The Louisiana Department of Insurance recently granted Farm Bureau a special emergency status that allowed it to drop wind and hail coverage on 7,500 existing customers.
State Farm has not dropped coverage but is not writing new policies.
Allstate, following Farm Bureau, is trying to drop its wind and hail coverage on its 30,000 customers in 18 parishes and has threatened to leave the state should that request be denied.
For those people dropped by Farm Bureau, those that could potentially be dropped from Allstate and all new homeowners trying to insure homes along the coastal parishes, the only option in many cases is La. Citizens.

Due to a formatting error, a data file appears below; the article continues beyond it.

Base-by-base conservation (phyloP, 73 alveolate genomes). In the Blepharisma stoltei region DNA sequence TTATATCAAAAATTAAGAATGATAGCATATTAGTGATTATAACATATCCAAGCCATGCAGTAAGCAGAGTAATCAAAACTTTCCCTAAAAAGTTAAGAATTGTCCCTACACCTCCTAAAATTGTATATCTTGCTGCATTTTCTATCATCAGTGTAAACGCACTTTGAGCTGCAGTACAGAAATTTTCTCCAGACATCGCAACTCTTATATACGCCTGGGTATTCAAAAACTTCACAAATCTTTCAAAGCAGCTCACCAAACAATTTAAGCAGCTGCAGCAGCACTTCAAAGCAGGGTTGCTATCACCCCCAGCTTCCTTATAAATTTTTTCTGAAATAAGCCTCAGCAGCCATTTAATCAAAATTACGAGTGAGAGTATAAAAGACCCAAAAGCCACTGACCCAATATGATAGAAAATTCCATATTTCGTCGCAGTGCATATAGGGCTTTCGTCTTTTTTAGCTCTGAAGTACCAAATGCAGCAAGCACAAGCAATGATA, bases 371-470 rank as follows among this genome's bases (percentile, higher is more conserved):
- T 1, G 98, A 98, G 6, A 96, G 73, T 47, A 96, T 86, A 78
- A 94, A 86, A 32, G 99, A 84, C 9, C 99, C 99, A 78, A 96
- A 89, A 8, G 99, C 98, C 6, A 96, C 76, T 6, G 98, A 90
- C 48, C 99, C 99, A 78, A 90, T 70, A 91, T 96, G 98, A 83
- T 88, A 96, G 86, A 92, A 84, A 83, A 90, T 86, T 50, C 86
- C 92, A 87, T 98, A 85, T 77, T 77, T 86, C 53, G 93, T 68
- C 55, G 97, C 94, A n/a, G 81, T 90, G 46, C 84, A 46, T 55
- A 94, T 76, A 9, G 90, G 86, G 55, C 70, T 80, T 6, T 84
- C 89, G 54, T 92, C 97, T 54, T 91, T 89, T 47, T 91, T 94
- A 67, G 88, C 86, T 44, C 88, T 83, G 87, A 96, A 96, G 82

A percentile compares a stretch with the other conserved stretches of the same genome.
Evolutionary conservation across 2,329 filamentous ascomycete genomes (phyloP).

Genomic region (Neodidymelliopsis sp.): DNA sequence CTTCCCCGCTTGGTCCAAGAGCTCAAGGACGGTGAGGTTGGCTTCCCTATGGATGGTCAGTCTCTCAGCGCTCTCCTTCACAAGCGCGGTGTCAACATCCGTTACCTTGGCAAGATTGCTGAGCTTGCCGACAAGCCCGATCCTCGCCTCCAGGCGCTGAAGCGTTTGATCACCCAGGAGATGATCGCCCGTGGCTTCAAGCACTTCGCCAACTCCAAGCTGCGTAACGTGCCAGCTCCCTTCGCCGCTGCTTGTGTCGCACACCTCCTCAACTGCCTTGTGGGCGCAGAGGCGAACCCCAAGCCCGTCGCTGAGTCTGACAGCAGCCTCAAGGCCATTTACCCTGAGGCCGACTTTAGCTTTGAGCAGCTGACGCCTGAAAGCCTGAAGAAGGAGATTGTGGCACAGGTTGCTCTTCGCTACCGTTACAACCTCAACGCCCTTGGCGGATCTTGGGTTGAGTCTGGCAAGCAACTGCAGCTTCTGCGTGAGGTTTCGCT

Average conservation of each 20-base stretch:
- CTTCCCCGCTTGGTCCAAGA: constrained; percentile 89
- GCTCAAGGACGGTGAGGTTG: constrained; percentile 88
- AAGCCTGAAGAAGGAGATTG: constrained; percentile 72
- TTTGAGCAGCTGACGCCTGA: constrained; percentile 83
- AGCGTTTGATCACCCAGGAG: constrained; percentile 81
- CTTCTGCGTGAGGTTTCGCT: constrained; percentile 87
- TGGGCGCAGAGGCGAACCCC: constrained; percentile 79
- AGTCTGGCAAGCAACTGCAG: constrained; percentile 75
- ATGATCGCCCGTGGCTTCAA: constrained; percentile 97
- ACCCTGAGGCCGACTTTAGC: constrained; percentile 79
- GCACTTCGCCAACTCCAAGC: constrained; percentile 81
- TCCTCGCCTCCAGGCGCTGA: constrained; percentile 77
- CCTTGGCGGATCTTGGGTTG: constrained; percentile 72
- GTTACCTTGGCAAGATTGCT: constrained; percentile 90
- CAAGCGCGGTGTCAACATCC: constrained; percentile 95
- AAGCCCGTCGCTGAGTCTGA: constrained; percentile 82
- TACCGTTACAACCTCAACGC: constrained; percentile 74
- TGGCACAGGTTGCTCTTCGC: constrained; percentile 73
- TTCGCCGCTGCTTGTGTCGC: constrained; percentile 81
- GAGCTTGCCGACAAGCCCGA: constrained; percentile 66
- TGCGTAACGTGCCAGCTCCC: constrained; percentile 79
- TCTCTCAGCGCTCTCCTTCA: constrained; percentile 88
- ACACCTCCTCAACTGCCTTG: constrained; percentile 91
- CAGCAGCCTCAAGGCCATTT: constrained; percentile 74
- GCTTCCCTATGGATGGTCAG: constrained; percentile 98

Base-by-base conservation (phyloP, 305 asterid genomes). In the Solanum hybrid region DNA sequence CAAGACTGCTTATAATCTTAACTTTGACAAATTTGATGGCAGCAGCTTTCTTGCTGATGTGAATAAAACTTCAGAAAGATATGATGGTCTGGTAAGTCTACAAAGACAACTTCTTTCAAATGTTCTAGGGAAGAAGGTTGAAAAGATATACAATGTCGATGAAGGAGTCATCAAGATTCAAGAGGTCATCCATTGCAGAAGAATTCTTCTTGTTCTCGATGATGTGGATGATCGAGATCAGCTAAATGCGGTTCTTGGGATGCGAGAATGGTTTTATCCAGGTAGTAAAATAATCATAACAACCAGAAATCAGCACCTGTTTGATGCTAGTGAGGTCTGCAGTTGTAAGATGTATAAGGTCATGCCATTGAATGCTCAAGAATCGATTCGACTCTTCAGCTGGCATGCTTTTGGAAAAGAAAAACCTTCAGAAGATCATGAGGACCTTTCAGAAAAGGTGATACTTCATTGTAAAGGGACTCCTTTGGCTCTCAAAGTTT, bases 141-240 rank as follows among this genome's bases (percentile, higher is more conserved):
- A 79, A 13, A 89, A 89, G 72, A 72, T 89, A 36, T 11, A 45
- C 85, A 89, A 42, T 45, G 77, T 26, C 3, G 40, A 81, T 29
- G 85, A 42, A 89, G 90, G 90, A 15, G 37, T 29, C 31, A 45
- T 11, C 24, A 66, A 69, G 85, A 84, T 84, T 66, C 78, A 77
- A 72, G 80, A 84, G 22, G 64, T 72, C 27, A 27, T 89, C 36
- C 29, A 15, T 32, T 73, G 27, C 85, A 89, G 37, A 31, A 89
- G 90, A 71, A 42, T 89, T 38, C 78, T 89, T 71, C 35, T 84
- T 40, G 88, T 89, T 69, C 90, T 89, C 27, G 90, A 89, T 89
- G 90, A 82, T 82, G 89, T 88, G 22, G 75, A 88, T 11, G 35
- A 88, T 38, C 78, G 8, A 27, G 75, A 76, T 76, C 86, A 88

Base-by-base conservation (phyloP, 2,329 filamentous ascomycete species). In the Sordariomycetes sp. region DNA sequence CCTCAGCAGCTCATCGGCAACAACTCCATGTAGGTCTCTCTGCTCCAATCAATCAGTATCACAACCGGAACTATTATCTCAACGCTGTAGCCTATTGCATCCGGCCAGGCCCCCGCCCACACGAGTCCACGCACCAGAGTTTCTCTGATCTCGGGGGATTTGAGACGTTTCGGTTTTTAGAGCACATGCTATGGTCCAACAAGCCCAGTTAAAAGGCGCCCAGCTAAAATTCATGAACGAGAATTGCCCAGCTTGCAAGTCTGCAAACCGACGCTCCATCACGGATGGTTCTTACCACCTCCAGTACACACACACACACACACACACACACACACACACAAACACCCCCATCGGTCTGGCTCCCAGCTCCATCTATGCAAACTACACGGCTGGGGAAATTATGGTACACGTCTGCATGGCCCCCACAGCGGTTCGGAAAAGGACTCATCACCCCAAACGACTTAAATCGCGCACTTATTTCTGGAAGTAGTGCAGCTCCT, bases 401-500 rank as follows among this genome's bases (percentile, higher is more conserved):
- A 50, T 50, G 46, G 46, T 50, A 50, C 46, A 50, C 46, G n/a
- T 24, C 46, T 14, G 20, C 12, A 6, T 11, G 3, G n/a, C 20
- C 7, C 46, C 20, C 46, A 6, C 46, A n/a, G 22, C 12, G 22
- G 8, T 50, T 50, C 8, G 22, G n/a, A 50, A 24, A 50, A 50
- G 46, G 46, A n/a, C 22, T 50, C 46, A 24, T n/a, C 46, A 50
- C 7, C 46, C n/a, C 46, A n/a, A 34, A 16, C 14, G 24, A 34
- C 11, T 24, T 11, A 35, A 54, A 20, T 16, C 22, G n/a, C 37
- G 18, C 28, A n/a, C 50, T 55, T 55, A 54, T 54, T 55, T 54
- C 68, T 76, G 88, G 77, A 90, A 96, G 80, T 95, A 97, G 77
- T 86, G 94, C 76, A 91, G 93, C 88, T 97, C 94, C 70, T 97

The problem for residents is the cost. By law, the company must keep its rates 10 percent higher than the highest rate offered by any of the top 10 insurance companies in the state.
Blanco and State Farm spokesman Morris Anderson said the state and the industry must figure out how to keep homeowners insurance affordable and readily available, while protecting insurers from excessive risk if the state is hit by more storms.
Statewide, homeowners policies have gone up an average of 12 percent since the storms, including decreases in some northern parishes and spikes of over 50 percent in coastal parishes, Insurance Commissioner James Donelon said.
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